Under The Sun

Monday, April 14, 2003

Conservatives on witch-hunts. The OxBloggers are busily decrying a remark made on the House floor by Representative Barbara Cubin (R-WY). Their crusade is misguided on several levels.

First, Rep. Cubin's remarks may or may not have actually been "racist"; we'll never know, because she was interrupted (by Rep. Mel Watt) before she could finish her sentence. What she actually said was: "One amendment today said we could not sell guns to anybody under drug treatment. So does that mean if you go into a black community, you cannot sell a gun to any black person, or does that mean because my--". This can be read as a suggestion that all blacks are drug users. It can also be read as an attempt (rather infelicitous, but she was speaking extemporaneously) to draw an analogy between laws that target 'all people in drug treatment' and laws that target 'all blacks'. It seems plain to me from the evidence cited in the post linked above that the latter was at least much closer to Rep. Cubin's intent. But the crusade to censure Cubin doesn't merely disagree with that interpretation; it simply ignores it. David Adesnik writes: "From what I can tell, this is not a sophisticated argument about the nature of causation, but rather a crude suggestion that drug addiction is a black problem." Well, David, from what I can tell, you're wrong. A wiser, cooler head might infer from this that there's a reasonable disagreement here, not merely a sandbagging operation by a bunch of racists in defense of their own.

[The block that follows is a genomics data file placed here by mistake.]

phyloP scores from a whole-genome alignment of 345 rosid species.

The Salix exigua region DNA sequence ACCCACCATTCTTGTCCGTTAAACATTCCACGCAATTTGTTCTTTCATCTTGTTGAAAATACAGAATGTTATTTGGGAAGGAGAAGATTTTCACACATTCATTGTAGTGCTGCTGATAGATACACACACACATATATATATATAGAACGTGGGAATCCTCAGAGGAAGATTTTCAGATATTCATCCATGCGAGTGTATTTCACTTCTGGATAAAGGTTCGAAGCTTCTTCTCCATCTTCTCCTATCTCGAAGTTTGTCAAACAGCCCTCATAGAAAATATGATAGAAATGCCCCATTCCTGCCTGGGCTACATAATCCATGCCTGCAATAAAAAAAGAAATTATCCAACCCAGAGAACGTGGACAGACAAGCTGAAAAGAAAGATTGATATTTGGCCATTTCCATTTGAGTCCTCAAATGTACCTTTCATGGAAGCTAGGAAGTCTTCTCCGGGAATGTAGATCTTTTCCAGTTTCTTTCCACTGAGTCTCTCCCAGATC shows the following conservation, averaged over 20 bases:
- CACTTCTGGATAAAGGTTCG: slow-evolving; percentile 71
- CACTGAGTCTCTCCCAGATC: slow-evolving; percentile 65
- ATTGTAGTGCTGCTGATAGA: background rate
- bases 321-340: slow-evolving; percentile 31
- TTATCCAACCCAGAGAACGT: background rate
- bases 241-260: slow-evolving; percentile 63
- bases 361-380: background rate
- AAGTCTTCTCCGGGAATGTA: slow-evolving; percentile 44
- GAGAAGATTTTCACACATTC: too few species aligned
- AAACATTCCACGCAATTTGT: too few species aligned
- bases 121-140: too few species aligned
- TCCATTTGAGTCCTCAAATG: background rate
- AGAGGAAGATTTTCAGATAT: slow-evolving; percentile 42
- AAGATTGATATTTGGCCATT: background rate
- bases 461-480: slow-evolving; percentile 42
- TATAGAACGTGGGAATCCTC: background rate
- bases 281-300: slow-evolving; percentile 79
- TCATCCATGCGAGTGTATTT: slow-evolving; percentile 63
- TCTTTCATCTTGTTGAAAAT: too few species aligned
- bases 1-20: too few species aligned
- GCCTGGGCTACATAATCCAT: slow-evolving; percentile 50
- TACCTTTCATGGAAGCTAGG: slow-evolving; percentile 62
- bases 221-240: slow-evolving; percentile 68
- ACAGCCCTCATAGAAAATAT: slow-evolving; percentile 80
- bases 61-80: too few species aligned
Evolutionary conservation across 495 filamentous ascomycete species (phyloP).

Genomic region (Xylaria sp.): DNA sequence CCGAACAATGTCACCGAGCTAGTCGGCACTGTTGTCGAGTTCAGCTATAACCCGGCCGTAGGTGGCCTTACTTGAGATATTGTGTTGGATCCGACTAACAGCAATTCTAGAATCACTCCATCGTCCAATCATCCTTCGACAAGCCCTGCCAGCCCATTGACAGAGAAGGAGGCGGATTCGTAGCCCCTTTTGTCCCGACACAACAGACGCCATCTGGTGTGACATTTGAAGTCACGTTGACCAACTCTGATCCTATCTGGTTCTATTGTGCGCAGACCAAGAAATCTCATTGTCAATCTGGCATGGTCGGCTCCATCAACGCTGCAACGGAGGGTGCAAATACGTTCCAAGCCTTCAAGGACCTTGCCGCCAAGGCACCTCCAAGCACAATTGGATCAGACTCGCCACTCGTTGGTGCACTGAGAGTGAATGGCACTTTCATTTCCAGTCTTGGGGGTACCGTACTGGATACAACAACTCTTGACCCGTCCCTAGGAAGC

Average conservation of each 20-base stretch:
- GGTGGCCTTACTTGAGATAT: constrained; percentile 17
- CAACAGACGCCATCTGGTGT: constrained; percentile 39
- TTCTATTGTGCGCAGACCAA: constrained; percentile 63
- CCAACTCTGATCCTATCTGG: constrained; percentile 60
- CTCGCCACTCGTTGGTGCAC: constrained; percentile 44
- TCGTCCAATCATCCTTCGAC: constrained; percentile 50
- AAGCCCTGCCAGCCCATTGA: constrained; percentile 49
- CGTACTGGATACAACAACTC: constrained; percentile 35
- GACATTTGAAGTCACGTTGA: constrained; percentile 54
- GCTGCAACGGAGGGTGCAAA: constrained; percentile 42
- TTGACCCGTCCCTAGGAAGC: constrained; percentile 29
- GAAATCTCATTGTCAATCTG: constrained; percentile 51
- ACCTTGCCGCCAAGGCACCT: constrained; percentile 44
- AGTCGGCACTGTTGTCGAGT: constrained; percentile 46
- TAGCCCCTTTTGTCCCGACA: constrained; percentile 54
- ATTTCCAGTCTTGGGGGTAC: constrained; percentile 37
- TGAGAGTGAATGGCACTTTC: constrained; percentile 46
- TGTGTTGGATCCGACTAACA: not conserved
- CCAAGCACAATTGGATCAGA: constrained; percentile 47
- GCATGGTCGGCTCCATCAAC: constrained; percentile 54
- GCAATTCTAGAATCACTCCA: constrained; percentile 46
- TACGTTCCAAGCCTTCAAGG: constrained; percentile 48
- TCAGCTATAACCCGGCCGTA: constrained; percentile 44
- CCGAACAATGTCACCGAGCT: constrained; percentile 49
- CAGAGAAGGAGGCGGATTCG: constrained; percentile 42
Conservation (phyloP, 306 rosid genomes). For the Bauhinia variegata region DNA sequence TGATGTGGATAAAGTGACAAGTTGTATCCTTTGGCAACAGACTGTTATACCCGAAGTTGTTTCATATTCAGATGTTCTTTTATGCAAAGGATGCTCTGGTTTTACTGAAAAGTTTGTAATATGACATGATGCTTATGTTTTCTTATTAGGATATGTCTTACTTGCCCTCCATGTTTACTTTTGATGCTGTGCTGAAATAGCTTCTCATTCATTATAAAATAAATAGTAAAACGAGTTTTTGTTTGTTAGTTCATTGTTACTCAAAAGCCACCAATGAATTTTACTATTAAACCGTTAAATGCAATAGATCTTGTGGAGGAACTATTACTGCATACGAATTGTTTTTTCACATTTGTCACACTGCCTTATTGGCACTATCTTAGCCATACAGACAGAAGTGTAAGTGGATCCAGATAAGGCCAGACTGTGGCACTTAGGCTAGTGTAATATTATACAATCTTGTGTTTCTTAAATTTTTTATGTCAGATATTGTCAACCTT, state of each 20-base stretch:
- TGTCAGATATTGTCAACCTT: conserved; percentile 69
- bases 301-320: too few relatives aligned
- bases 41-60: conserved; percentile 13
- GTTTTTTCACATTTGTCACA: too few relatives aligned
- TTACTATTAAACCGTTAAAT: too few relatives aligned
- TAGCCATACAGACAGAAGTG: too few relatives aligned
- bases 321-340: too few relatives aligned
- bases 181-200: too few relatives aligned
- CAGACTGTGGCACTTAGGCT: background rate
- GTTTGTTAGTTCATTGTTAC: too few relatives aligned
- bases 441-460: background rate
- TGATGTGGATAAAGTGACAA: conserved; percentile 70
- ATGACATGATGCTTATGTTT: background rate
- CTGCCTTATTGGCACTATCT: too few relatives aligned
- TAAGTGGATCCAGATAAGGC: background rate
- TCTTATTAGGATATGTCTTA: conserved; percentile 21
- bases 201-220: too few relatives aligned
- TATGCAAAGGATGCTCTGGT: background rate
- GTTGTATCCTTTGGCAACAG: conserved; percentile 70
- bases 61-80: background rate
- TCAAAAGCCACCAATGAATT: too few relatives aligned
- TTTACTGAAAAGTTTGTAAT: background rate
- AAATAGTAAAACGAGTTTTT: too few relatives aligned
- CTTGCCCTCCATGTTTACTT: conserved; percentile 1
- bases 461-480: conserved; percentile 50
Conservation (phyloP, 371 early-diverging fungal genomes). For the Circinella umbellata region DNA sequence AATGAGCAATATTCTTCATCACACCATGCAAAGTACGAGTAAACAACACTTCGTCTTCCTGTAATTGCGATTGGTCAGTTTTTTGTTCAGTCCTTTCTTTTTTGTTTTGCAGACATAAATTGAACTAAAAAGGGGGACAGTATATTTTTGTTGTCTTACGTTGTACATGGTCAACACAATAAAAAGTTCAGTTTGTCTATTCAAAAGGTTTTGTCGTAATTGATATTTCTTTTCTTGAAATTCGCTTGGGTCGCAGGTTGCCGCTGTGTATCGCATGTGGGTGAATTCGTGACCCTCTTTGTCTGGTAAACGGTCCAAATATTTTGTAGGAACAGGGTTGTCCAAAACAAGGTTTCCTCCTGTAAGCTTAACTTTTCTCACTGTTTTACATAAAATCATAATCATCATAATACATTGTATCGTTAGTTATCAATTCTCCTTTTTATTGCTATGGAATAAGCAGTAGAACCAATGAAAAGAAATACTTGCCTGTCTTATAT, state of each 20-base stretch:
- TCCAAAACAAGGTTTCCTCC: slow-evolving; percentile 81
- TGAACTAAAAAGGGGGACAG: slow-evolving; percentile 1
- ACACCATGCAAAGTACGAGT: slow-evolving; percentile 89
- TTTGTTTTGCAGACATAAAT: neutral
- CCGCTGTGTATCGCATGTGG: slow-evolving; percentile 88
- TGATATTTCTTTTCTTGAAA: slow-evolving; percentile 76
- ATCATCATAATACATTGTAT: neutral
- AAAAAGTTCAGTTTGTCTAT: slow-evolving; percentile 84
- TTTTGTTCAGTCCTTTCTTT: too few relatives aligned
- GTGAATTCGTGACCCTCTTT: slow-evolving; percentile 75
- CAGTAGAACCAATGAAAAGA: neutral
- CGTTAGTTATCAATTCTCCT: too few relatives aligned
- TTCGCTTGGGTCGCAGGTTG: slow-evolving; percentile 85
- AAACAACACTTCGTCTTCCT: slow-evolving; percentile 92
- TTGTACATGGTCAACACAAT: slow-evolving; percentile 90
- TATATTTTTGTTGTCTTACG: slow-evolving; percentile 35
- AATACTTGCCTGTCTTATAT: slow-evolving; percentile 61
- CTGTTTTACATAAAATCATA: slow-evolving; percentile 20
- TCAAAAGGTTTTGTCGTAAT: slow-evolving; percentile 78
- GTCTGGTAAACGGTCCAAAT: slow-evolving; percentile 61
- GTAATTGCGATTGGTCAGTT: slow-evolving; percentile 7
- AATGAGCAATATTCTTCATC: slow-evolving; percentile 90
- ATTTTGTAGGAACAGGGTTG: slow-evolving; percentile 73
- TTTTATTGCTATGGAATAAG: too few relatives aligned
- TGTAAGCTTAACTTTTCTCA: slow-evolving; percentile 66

But quite apart from the merits or demerits of this particular case, the rush to condemn Rep. Cubin's mal mot is nothing more than a politically-correct witch-hunt. For neoconservatives in particular, it is a descent to the level of the opponent. "The principle that citizens should be punished for improper speech is the first step on a short road to hell"[*]--regardless of whether the offending speech was accidental, stupid, or even honest. If Rep. Cubin offended anyone, it would be polite for her to apologize; on the other hand, if Rep. Watt, for example, turned out to have attacked Cubin for something she did not actually say/mean, it would be polite for him to apologize. But apology is a courtesy; atonement--as prescribed by, in this case, retributive justice--is something else entirely. And to require atonement for mere speech is a colossally bad idea.

What about Trent Lott? This requires atonement--from me and anyone who agrees with me who failed to defend Sen. Lott's right to speak. Hairs can be split in an attempt to distinguish his case from Rep. Cubin's, but that's just sophistry; the fact is that we--everyone who called for Lott's ouster--were just plain wrong. The legal right to free speech only protects the speaker from legal consequences, but the moral right to free speech should--must--protect more. Clearly there is a line to be drawn somewhere: if you believes that Rep. Cubin or Sen. Lott is a racist, you have every right to vote against her or him in the next election. But it seems to me that the line must be drawn between past and future: an effect on future decisions is (merely) a consequence, but an effect on decisions already made is a punishment. Those who intend to speak publically must always consider their future, but they should never have to fear for their past. Or, I think, for their present: 'if you say that we will censure you' is little different in principle from 'if you say that we will jail you'. We may consider what has been said, but we may act only on our considerations, not on the speech itself.

I can see that this is a hard line to draw; the distinctions I'm trying to make are not obvious. But they are crucial if speech is to really be free.

[*: I have no idea who said this; I saw it quoted without attribution. In any case, it's true.]

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